On the corner of Ussishkin Street, a wall painting depicting a Guinness beer exudes endless tranquility. A small bar in Ta’aruha 8 has been operated for more than 40 years behind old wooden doors. Since Amiram and his wife decided to de-tap and see the world, the bar has undergone several management changes until it’s run by Hagit, who is generous and charming. Even though Amiram is no longer there, the place feels just like it did 30 years ago. And the pub hasn’t changed much since it first opened.
It turns out that little has changed in Tel Aviv when it comes to drinking Guinness. And not just any Guinness – the first Guinness in Tel Aviv. The barrels are directly below the tap, which works with an ancient system of valves and pipes that are no longer used anywhere else. In the old-fashioned way of old-school bartenders, a mysterious gas canister swirls just as the beer flows out. It is a thick, foamy and delicious result. Amiram’s beer has been dubbed “the finest Guinness in Israel” for a valid reason. To accompany the beer, a frozen chaser of sweet, spiced Tekirdag raki is recommended. Hagit skillfully fries shellfish and fish at Amiram’s. There is also a plethora of sausages and cheeses – common fare in such a joint – and, of course, a rainbow of delicacies from the Levinsky market: pickled and smoked fish, ikra and labneh from an obscure source.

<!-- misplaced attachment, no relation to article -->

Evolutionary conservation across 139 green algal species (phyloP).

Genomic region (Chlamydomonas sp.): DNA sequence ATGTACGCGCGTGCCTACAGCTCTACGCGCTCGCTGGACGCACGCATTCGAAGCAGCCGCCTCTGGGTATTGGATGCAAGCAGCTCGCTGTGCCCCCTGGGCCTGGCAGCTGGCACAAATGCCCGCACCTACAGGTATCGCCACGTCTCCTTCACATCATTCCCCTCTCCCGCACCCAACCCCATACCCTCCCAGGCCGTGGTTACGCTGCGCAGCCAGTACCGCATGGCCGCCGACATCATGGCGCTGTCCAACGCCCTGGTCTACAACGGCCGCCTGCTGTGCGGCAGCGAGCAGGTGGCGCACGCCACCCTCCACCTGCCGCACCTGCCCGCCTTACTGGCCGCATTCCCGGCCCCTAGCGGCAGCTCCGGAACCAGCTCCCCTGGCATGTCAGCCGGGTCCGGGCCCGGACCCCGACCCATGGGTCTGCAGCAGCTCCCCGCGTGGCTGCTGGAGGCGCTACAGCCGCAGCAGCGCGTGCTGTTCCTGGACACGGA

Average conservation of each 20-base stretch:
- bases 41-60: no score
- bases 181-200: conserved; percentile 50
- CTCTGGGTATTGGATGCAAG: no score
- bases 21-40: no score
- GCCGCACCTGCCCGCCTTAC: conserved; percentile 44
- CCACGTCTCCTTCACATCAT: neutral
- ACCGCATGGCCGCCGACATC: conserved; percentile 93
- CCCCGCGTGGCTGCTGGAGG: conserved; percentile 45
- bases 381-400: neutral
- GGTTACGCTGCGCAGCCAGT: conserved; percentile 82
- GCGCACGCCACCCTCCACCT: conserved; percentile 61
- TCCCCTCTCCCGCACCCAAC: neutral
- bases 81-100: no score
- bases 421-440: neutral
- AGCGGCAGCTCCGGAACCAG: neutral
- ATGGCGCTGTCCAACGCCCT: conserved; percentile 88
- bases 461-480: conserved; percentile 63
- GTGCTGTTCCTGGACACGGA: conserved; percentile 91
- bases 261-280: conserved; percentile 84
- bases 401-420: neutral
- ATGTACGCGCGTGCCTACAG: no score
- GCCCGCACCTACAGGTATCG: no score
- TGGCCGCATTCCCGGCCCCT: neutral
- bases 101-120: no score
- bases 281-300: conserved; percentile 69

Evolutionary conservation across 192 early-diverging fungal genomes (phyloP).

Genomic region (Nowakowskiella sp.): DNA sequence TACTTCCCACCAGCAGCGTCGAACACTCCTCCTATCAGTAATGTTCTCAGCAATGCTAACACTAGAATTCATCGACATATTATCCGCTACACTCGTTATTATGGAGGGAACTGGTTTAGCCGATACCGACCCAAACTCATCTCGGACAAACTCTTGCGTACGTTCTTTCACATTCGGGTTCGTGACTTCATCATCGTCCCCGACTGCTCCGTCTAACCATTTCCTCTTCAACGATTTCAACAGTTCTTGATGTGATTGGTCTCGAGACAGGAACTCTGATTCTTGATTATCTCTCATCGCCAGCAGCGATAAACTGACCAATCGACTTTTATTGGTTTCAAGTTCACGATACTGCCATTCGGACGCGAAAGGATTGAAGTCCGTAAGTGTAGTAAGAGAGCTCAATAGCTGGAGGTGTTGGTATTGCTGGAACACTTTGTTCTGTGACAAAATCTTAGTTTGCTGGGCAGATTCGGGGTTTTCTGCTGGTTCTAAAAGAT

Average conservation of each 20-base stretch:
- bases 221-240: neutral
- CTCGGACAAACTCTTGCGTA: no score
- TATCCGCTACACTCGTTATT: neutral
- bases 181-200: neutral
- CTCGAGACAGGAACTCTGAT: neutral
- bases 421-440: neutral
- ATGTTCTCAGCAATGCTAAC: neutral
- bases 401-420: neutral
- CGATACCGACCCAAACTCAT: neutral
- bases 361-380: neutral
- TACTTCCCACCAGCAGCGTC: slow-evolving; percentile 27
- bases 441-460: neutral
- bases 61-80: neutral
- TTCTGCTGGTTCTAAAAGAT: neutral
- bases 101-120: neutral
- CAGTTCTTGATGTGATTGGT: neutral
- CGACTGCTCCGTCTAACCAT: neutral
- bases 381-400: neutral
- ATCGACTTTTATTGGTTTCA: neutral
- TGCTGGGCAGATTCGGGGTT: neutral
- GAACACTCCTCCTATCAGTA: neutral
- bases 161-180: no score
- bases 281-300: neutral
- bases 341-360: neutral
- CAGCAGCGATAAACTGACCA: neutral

A long list of regulars and notables who show up at least once a week. You will find veteran drinkers as well as young folk looking for a taste of the old times.